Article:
4. The method if claim wherein the objects in the site are buildings and the method further comprises:
(d) processing the oblique imagery to produce a roof model for each building in the site.
5. The method of claim 4 wherein step (d) further comprises:
(d1) selecting a building within the site;
(d2) detecting edges of the building within the oblique imagery;
(d3) identifying a set of roof model hypotheses that correspond to the edges; and
(d4) selecting and fitting each roof model hypothesis to the oblique imagery to identify a roof model hypothesis as the roof model.
6. The method of claim 5 wherein the step (d1) selects a building based upon visibility within the oblique imagery.
7. The method of claim 4 wherein step (d) further comprises:
(d1) selecting a building within the site;
(d2) extracting a range map from the oblique imagery;
(d3) mapping pixel locations within the range map to a common orthographic coordinate apparatus; and
(d4) extracting multiple planes from the range map using regression to fit the planes to form a roof model.
8. The method of clam 1 further comprising receiving elevation information from an elevation information source.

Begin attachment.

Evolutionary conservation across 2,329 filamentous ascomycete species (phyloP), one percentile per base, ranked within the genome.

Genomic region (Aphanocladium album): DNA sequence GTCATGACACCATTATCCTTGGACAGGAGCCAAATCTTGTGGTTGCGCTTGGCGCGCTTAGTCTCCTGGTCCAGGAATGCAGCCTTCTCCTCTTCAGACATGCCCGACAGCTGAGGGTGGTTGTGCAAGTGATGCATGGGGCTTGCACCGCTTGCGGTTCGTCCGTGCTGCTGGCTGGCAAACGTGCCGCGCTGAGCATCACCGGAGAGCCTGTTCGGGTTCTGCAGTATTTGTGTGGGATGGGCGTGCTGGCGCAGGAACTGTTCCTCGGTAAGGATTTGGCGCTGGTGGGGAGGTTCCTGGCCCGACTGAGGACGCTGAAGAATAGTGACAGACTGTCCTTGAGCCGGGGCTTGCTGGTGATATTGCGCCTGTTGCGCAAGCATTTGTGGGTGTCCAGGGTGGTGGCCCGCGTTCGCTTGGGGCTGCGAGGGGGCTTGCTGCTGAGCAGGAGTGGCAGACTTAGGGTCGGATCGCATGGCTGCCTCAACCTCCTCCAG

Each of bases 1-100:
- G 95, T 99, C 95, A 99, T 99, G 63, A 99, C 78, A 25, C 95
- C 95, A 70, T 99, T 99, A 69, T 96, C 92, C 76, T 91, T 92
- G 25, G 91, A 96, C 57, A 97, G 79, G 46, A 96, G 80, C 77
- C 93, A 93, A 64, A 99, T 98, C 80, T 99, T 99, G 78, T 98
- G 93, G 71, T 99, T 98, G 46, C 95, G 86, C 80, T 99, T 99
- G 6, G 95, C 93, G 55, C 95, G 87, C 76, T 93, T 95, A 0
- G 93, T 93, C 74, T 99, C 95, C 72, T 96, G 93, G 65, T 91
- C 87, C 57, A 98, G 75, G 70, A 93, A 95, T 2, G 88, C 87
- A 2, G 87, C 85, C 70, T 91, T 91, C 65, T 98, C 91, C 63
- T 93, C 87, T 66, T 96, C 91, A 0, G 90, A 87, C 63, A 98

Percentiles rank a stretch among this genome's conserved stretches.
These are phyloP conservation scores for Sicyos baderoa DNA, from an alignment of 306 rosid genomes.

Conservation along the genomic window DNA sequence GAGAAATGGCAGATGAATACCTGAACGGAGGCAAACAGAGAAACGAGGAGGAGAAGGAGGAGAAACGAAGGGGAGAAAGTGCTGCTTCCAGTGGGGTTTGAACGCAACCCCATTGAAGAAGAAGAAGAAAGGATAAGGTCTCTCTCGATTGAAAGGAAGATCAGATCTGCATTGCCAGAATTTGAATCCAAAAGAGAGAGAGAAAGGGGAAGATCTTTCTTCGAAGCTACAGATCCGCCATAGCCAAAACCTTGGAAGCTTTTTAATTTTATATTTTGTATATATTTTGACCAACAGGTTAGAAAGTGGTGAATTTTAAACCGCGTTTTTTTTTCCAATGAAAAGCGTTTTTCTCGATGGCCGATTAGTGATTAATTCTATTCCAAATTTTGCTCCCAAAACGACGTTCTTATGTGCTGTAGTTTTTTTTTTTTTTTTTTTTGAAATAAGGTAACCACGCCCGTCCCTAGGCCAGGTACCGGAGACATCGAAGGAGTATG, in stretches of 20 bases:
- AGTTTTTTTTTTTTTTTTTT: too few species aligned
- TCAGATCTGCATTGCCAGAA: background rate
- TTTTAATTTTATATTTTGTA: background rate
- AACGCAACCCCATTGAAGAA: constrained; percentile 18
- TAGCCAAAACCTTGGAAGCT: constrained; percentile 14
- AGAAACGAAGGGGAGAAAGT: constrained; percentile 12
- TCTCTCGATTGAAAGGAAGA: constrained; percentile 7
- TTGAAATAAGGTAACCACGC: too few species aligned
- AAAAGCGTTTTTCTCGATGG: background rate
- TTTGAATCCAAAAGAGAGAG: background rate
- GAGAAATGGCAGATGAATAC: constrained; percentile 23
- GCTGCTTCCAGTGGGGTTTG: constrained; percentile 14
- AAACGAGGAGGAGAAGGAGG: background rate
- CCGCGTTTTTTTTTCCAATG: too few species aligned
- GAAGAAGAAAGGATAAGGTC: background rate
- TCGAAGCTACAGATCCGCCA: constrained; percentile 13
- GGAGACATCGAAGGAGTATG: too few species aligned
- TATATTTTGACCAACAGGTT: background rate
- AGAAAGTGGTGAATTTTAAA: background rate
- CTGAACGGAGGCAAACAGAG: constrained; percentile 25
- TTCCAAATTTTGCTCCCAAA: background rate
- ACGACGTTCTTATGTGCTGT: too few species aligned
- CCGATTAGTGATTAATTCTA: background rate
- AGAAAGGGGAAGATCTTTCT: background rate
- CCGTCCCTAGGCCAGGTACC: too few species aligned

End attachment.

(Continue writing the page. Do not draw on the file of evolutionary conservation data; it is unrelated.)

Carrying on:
9. The method of claim 1 further comprising:
(d) deriving elevation information from the oblique imagery;
(e) sweeping a horizontal plane through a point cloud in the elevation information
(e1) identifying intersections of the point clouds with the horizontal plane to determine edges of the point density within the point cloud;
(f) processing a point density to identify object locations within the site.
10. The method of claim 9 wherein step (f) further comprises:
(f1) fitting rectangular edges of boxes to the point density, where the rectangular boxes represent objects within the site.
11. The method of claim 9 wherein step (f) further comprises:
(f1) analyzing the point density to identify object shapes and sizes.